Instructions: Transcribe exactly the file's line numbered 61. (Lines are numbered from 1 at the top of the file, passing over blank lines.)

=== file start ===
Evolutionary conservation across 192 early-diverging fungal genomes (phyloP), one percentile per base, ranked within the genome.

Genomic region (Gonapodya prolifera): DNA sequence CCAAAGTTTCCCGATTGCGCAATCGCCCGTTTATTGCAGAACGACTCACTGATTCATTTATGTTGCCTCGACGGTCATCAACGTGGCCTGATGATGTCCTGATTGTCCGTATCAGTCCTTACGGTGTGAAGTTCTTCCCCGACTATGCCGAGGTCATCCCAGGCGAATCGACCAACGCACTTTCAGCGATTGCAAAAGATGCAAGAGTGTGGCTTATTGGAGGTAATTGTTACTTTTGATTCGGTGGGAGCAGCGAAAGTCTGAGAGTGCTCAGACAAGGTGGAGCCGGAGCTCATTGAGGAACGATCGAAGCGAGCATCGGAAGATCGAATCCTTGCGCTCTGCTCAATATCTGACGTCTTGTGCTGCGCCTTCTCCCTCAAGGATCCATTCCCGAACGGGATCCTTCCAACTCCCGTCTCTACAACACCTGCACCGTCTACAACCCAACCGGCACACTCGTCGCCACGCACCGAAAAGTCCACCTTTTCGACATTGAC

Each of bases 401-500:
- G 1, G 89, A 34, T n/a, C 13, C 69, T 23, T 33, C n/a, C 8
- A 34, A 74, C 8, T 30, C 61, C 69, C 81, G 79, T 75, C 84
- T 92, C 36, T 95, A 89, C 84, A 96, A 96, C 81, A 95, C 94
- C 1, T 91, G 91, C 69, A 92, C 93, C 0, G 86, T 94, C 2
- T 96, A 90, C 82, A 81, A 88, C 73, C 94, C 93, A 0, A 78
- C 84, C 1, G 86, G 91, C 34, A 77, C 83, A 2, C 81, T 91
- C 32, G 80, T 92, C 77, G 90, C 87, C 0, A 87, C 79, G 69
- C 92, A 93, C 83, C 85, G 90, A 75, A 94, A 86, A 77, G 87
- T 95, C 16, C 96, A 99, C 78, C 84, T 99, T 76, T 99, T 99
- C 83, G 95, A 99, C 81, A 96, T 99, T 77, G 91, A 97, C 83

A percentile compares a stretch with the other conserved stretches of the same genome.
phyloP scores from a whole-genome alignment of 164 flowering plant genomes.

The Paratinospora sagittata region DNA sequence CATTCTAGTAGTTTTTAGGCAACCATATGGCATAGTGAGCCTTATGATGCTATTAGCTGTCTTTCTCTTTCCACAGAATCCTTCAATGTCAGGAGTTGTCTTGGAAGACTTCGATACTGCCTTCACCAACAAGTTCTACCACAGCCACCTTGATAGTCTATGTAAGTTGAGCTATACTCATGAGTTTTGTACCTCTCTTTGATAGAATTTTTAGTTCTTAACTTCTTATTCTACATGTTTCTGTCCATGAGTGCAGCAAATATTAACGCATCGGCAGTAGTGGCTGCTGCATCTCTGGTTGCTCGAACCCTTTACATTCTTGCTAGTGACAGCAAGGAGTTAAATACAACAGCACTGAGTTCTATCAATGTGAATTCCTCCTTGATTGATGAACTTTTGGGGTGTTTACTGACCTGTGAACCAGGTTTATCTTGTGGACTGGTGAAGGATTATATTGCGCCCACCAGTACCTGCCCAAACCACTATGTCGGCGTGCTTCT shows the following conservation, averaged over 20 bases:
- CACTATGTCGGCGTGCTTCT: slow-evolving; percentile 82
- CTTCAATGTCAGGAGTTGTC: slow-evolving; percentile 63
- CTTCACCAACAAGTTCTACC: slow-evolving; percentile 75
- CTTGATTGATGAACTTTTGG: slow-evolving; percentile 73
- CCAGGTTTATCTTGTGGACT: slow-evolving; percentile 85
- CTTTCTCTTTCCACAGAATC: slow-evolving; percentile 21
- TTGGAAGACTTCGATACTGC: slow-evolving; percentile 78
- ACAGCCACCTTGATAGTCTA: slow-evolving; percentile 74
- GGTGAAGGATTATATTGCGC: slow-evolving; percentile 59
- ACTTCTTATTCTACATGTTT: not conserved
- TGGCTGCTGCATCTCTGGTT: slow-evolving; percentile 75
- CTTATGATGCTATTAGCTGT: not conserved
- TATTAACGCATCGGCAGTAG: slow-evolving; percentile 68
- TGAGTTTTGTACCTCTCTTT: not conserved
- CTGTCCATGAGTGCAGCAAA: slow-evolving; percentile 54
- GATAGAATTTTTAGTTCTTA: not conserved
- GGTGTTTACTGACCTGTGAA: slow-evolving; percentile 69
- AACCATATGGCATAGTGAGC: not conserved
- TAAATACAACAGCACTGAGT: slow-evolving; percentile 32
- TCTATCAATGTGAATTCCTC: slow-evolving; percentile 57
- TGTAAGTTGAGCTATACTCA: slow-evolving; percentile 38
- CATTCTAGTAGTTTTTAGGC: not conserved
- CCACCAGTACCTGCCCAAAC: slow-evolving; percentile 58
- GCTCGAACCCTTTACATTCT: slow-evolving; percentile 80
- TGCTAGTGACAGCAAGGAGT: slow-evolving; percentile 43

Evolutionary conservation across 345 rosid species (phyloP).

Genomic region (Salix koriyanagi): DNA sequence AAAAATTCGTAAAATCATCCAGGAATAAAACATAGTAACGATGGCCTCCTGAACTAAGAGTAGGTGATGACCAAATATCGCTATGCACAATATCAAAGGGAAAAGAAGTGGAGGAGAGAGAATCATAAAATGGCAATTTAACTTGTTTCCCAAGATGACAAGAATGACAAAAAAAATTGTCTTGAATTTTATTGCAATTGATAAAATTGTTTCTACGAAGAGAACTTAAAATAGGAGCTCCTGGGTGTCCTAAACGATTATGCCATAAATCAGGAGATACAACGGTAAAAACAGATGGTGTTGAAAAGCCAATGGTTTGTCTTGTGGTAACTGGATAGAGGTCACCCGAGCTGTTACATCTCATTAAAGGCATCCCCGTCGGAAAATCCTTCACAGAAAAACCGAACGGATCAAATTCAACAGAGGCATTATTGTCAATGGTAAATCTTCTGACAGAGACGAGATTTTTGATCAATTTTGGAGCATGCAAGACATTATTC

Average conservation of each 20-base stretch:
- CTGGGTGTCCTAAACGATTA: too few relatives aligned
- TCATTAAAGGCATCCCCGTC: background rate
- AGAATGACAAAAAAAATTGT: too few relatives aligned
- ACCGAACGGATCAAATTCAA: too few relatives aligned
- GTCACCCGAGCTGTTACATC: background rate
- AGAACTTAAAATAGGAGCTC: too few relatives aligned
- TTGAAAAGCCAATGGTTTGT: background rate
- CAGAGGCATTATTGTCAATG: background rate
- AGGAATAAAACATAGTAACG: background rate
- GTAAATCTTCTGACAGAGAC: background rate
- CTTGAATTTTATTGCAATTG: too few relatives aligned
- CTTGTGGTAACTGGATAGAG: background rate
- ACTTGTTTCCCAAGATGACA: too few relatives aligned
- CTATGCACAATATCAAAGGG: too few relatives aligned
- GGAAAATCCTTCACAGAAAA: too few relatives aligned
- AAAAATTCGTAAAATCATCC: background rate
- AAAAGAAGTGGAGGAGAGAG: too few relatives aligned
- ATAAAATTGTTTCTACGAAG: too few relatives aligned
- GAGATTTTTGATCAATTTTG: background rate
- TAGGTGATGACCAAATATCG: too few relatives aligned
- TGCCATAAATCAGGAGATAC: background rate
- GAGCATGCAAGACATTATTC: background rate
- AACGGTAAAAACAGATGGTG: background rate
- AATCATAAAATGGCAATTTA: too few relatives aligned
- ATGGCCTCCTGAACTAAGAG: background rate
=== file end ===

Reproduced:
- AAAAGAAGTGGAGGAGAGAG: too few relatives aligned